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A few weeks ago, I published a book of poetry called Dirt Girl (buy it here). It’s actually my third forray into the world of self-publishing (my previous two books are available on Amazon as well), and I’ve been asked a number of times why I decided to self-publish. My reasons are outlined below, but they all boil time to two reaons: time and money.
From 2011 to 2016, I attended a school called Bradley University in Peoria, IL. Bradley is a small, private Division 1 institution and I was only there because I’d earned a scholarship to run. My senior year, I suffered an injury that put me out for the season. With an extra year of athletic eligibility and a completed English degree, I wasn’t sure what to do. I decided to pursue a Master’s (also in English), cramming a two year degree into a year and a half. One of my favorite professors was Dr. Susan Brill de Ramirez. She was a bit quirky, remarkably smart, and always happy to chat over a strong cup of coffee. In one of her classes during my final year at Bradley, she had us all write, edit, and publish ebooks. We were all skeptical and the English department at large rolled their eyes. What was the point? we all asked each other, when we really should have been asking what the point was in reading 1890’s literature or writing long essays our professors never read.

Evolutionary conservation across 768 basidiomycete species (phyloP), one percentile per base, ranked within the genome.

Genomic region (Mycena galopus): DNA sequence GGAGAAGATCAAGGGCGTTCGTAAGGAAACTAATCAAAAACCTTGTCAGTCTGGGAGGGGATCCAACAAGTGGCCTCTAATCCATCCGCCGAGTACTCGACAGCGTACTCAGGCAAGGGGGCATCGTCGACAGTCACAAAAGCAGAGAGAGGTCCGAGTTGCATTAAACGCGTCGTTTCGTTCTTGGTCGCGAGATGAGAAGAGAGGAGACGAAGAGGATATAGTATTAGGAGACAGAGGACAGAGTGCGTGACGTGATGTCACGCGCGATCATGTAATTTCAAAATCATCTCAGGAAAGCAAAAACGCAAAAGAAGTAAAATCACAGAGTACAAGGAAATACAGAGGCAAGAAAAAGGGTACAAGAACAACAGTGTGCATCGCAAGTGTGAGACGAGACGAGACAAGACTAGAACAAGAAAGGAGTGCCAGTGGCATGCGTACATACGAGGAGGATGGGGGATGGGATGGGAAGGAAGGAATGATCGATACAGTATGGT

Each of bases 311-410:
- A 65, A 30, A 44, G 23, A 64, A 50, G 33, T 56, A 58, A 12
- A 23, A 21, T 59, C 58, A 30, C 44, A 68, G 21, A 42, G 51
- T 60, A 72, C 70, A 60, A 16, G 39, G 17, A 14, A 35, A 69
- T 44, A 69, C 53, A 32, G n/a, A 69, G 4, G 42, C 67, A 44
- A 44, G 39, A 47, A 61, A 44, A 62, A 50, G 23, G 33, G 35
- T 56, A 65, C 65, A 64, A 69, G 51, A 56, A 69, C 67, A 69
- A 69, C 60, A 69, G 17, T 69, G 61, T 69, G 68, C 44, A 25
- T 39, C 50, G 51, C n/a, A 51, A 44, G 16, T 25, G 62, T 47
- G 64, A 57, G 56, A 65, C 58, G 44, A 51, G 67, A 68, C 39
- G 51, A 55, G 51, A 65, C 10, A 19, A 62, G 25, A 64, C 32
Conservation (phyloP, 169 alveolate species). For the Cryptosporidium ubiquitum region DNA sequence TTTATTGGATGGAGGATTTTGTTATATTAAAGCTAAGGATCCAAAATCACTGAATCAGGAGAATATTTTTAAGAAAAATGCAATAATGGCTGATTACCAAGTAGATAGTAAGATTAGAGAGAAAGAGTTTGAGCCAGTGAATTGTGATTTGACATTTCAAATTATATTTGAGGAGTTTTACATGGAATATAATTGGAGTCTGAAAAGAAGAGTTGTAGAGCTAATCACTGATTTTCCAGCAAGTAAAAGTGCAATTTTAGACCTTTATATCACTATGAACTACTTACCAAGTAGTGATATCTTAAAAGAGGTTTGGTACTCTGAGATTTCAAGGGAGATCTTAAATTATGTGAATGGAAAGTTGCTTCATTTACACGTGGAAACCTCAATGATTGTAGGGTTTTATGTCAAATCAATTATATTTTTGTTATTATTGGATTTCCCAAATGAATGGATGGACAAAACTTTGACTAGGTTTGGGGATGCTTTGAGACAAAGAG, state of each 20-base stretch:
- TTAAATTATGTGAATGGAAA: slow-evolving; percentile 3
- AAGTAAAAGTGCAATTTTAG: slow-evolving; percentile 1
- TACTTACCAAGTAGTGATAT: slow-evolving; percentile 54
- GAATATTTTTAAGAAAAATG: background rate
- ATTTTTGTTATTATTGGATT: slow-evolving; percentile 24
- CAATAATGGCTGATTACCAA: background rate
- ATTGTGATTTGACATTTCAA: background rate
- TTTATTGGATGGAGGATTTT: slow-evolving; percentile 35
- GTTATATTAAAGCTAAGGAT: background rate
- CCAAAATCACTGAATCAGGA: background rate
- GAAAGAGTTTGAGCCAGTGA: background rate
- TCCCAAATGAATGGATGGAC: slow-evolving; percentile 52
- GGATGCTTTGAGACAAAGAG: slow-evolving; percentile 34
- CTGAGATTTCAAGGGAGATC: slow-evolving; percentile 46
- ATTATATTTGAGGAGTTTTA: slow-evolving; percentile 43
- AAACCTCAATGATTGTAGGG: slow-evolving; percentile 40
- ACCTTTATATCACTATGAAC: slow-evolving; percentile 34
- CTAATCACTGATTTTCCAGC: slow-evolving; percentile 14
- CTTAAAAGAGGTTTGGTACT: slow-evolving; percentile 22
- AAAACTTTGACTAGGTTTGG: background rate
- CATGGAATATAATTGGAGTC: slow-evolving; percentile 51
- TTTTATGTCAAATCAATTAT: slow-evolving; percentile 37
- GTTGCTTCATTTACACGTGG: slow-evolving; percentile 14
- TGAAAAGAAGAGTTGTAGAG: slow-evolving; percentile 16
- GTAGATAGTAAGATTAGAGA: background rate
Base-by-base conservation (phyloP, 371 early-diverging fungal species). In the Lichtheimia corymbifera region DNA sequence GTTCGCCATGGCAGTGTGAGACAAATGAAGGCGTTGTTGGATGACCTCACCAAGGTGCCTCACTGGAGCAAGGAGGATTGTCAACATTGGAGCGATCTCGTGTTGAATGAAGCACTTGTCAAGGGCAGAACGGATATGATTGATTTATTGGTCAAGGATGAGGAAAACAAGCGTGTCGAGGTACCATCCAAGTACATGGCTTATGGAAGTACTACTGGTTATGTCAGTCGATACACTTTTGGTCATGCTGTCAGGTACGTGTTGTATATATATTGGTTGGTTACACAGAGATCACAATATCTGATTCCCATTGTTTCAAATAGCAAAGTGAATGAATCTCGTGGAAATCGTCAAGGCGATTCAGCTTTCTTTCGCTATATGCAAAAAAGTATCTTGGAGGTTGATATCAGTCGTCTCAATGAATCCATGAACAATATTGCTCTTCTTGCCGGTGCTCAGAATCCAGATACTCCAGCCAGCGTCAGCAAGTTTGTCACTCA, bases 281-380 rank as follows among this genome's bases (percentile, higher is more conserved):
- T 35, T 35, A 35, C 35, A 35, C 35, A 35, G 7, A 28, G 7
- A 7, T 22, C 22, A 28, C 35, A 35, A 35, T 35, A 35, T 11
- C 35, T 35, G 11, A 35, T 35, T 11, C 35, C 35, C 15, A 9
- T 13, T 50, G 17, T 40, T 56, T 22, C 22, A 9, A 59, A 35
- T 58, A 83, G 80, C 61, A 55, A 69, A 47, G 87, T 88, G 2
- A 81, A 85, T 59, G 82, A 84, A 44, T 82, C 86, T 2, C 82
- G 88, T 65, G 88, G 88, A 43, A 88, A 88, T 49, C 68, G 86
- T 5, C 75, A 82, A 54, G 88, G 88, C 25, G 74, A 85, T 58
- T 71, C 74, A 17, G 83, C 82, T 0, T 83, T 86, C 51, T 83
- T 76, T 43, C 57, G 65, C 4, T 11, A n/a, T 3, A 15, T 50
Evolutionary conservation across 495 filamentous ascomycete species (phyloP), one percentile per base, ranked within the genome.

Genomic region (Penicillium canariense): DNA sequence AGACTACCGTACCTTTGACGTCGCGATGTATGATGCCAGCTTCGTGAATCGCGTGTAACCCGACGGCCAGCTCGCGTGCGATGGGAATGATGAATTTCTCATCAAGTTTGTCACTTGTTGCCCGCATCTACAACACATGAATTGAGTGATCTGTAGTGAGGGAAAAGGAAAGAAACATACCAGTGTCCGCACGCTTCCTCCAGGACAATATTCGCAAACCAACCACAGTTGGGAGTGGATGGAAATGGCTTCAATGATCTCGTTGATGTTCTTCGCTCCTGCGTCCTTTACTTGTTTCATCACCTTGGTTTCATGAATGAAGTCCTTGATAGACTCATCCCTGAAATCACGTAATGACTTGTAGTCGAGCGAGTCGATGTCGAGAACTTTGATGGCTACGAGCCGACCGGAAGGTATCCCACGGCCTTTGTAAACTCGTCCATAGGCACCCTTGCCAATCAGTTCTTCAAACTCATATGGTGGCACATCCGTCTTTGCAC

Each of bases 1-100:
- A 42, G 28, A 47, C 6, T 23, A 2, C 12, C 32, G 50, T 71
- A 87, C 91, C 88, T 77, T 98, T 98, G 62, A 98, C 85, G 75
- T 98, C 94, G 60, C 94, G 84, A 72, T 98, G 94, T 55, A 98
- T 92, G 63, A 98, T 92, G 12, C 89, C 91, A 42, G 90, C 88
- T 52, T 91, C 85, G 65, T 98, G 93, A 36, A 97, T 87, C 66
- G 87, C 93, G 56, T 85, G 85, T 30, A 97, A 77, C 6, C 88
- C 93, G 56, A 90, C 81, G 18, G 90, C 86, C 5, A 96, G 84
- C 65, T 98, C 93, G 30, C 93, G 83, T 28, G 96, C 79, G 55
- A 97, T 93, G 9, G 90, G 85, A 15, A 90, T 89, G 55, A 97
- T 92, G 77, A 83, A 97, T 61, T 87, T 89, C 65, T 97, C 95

My ebook was about learning to manage time as a college athlete. My peers wrote about baseball, knitting, business, teaching, whatever they had experience doing. We learned how to write in a style that made an ebook compelling, how to edit them, how to format, publish, price, and market them. Dr. Brill was looking forward while the rest of us were simply looking down.
With the knowledge I gained in her class, I felt empowered to keep creating books. Here is why I decided to self-publish.
- Money: Not many people go out of their way to read poetry, and getting a book deal in any genre is notoriously hard. Even some poetry journals have fees to simply submit work, and I’d be lying if I claimed to read any journal with regularity. In traditional publishing, money (and not necessarily very much of it) flows toward the author, because the author is not the only one involved. There is an agent to pay…